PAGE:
A massive billion-dollar movable arch now covers the destroyed reactor at Chernobyl

posted by Jason Kottke   Nov 30, 2016

A building which cost $1.5 billion and was 20 years in the making was moved into position over the highly radioactive remains of the main reactor at Chernobyl this week. The time lapse video above shows how the building was inched into place.

The new structure, which is about 500 feet long, has a span of 800 feet and is 350 feet high, is designed to last at least a century and is intended to prevent any additional spewing of toxic material from the stricken reactor.

Even with the building in place, the surrounding zone of roughly 1000 square miles will remain uninhabitable.

Mesmerizing mushroom time lapse from Planet Earth II

posted by Jason Kottke   Nov 22, 2016

Damn the Brits! First Brexit paves the way for Trump (ok, not entirely accurate) and now they are currently enjoying Planet Earth II with the sublime David Attenborough while we Americans have to wait until late January 2017, at which point there might not even be a planet Earth on which to watch nature frolic on our living room high-definition displays. But — Jesus where was I? Oh yes: for now we can watch this clip from the Jungles episode of Planet Earth II about fungi, including some great time lapse footage of mushrooms growing, some of which glow in the dark! Also from Planet Earth II: the incredible iguana/snake chase scene and bears scratching themselves on trees. (via colossal)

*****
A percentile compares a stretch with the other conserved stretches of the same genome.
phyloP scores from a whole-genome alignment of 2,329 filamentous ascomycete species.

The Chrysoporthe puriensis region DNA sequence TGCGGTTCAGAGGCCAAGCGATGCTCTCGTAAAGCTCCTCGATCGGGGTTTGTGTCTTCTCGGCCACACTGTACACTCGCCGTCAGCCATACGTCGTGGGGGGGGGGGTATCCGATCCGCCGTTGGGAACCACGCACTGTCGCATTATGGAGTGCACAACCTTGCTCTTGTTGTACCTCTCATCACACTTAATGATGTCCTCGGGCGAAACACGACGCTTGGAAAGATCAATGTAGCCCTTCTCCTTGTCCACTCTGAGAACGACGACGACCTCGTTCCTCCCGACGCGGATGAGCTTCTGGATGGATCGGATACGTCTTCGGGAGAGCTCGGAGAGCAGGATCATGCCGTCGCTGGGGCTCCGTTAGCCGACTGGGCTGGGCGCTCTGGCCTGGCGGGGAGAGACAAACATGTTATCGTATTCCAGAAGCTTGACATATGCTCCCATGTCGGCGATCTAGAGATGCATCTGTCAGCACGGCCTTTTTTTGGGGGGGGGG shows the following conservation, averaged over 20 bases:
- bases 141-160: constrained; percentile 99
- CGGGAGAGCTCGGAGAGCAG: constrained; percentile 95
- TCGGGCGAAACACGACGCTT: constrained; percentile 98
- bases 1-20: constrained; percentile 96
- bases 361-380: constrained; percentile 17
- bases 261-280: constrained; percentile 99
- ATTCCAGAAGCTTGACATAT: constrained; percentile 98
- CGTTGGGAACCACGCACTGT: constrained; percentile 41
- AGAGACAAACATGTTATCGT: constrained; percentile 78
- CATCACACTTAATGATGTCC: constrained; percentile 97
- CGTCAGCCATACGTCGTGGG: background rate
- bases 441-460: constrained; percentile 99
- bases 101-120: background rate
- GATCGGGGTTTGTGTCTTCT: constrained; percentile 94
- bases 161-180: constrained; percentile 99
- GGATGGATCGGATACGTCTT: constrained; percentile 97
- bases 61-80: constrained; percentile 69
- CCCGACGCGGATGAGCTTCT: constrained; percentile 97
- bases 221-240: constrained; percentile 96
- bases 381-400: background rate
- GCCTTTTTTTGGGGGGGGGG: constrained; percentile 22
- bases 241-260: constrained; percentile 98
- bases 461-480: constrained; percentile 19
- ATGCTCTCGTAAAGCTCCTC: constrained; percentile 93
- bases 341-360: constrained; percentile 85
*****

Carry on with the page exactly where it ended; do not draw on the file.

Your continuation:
Beautiful time lapse of clouds, rain storms, and dust storms

posted by Jason Kottke   Nov 01, 2016

Photographer and filmmaker Mike Olbinski shot 85,000 frames at 8K resolution to make this 7-minute time-lapse film of storms of all shapes and sizes doing their thing. Just slip on the headphones, put the video on fullscreen, and then sit back & watch. A tonic for these troubled times. (via slate)